Thursday, September 8, 2011

German Court Upholds Euro Bailouts, But With A Catch

President of the German Constitutional Court Andreas Vosskuhle (L) pronounces judgment on euro bailouts at the German Constitutional Court in Karlsruhe Sep. 7, 2011.
Yes to the first bailout of Greece, but little else.
(Reuters) - Germany's top court handed the country's parliament a greater say over euro zone bailouts on Wednesday, in a closely-watched ruling that could hamper Berlin's ability to act swiftly to counter a debt crisis that has plagued the currency bloc for two years.
The Constitutional Court in the southern city of Karlsruhe rejected, as expected, a series of lawsuits aimed at blocking German participation in emergency loan packages. Chancellor Angela Merkel hailed that decision as validation of her much-criticized euro zone policy.
But the court also said her government must get approval from parliament's budget committee before granting such aid and appeared to rule out more radical solutions floated by Germany's European partners for solving the crisis, such as joint euro zone bonds.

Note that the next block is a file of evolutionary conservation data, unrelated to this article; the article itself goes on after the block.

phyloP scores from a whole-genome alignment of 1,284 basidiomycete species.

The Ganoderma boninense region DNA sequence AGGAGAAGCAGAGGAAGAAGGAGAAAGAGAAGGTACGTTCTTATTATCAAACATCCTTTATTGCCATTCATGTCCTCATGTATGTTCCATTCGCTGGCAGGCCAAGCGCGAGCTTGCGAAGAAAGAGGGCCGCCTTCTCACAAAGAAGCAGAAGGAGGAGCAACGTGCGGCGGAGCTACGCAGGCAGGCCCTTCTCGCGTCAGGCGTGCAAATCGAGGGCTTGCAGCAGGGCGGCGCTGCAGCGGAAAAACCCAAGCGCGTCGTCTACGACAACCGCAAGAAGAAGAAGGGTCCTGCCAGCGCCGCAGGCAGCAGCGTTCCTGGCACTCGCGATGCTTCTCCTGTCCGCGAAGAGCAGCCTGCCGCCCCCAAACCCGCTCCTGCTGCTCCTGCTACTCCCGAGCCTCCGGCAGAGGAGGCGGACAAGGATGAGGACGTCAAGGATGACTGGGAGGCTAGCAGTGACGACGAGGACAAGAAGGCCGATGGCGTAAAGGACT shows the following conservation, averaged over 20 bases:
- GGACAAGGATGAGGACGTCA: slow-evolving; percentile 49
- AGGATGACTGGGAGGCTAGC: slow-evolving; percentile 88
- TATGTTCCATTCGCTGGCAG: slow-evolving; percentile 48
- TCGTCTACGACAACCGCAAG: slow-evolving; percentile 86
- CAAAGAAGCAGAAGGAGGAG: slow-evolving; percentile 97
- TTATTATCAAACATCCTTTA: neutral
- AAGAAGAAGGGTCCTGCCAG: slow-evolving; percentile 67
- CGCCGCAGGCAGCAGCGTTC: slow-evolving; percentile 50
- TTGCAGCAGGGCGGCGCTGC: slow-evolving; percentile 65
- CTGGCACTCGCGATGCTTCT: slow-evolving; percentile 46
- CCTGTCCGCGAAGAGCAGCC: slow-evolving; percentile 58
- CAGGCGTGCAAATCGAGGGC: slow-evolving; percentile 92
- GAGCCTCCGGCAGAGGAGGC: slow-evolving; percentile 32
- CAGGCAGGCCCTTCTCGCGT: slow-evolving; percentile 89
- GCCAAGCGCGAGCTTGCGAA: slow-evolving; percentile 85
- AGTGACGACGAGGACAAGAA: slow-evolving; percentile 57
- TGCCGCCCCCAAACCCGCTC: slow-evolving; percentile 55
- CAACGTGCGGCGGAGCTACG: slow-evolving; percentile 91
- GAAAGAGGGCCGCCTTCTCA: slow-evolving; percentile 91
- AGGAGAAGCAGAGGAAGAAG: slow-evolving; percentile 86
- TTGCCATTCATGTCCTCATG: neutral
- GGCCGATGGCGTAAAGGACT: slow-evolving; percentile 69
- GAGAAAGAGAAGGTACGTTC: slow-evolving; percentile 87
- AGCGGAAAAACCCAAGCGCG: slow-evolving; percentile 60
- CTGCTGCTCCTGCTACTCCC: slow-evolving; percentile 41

"This was a very tight decision. But it should not be mistakenly interpreted as a constitutional blank check authorizing further rescue measures," the chief judge Andreas Vosskuhle told plaintiffs, government officials and members of parliament in the courtroom.
The euro briefly rose against the dollar in response.
"Today's ruling should bring some relief to financial markets as a total chaos scenario has been avoided, but it should not lead to euphoria," said Carsten Brzeski, an economist at ING.
Continue reading...

Big Banks To Declare War On Fannie, Freddie Over Lawsuit